His hair looked tangled and greasy, blowing out the edges of his hood, and his clothes didn’t fit right, kind of baggy like they didn’t belong to him, or maybe like he’d lost weight. He looked like your basic run of the mill murderer.”
“Like a murderer,” Rose guffaws. “And how do you, a girl who’s never left the Canadian prairies, know what a murderer looks like?”
“You’ll find out if you don’t watch your mouth.” Jen steps towards my sister. They’re both hot-heads and have never got along. I swing Jennifer around.
“Stop it, you two; you’re going to get us all in trouble.”
Mrs. Henderson’s front door opens and she sticks out her head.
“Show some respect, you three. A family is dead. You should be in your rooms praying for their souls, not arguing in the street about who gets to use the skipping rope first.” She points at her petunia patch. “And who’s rubber ball is that?”
“Sorry, Mrs. Henderson. That’s mine,” I say. “I’ll get it.”
She glowers at us before closing the door.
“Who gets to use the skipping rope first? How old does she think
I am?” Jen says. “I’m fourteen, for God’s sake,” she yells at Mrs. Henderson who’s pulled aside her living room curtains and is standing at the window watching us. “I haven’t used a skipping rope in two years!”
The woman lets the drapes drop, veiling the sour look on her face.
“Busybody,” Jennifer says under her breath. She flips Mrs. Henderson the bird.
I slap her hand. “Don’t do that. She’ll probably tell her husband who will tell Dad. I don’t want to be grounded for the next week. You know how my dad is about not embarrassing our family.”
“Yeah, Jennifer, shut your trap,” Rose says. She turns to me. “But the woman is a busybody. You have to agree with that, Liz.”
Jen points at the ball in my hand. “If you’d quit playing with toys, maybe she wouldn’t think we’re still children.”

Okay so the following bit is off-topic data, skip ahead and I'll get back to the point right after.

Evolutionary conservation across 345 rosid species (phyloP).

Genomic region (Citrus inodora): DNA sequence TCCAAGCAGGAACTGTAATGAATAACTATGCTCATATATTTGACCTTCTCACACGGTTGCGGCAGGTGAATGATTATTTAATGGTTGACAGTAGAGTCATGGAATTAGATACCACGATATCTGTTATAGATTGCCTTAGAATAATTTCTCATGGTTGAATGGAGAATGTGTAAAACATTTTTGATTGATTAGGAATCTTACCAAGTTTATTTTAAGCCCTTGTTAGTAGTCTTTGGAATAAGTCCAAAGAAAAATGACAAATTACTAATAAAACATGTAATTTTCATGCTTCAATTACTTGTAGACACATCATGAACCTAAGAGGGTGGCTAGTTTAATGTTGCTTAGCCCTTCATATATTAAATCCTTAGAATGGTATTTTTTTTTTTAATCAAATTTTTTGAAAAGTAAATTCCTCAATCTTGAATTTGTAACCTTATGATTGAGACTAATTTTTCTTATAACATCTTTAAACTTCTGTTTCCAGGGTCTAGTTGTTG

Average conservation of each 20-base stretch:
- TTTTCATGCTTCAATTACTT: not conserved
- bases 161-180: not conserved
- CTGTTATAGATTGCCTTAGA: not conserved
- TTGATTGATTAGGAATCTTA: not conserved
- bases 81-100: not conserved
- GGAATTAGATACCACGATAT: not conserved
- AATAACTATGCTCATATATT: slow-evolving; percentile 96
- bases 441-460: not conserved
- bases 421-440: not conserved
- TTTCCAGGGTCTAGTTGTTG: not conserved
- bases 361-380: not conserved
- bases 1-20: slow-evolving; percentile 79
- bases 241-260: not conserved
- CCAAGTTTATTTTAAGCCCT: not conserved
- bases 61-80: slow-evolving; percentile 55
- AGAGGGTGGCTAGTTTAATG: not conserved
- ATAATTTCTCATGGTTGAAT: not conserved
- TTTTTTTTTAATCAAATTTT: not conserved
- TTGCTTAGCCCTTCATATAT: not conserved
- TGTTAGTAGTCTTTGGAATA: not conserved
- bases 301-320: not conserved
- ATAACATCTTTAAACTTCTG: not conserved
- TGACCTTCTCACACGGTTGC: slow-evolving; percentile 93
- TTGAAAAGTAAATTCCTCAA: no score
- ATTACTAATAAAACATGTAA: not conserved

I feel my face heat up and toss the ball onto my front yard. “Let’s get away from everyone watching us standing in the middle of the road,” I say.
Then, even though I know we shouldn’t be venturing so far from the house, the three of us walk to the end of the block and turn west into the sun that will set in less than an hour.
I put my hand to my eyes and look at Saint Mary’s church in the distance. The cross on the steeple glints in the sun this time of the day, sending rays shooting across the sky. I follow the shafts of light with my eyes as they point towards the grain elevators to the south that have poked through the horizon for fifty years, and the seniors complex to the north, which was built last summer. Along with my family, I attended the grand opening. We sat in folding chairs on the front lawn and listened as our mayor made a speech. He said this building is a modern addition to our great community and he knows it will be used for generations to come. Then he cut the ropes holding the wrapping in place and unveiled the sign. Instead of reading Willowsbend Home for Seniors, it read Willowsbend Cemetery. The town council had decided to have two signs made because they received a better price. The delivery people didn’t check which went where, just plopped one on the grass and left. At first everyone gasped, but soon laughter rippled across the crowd when they realized the cemetery got the Home for Seniors sign.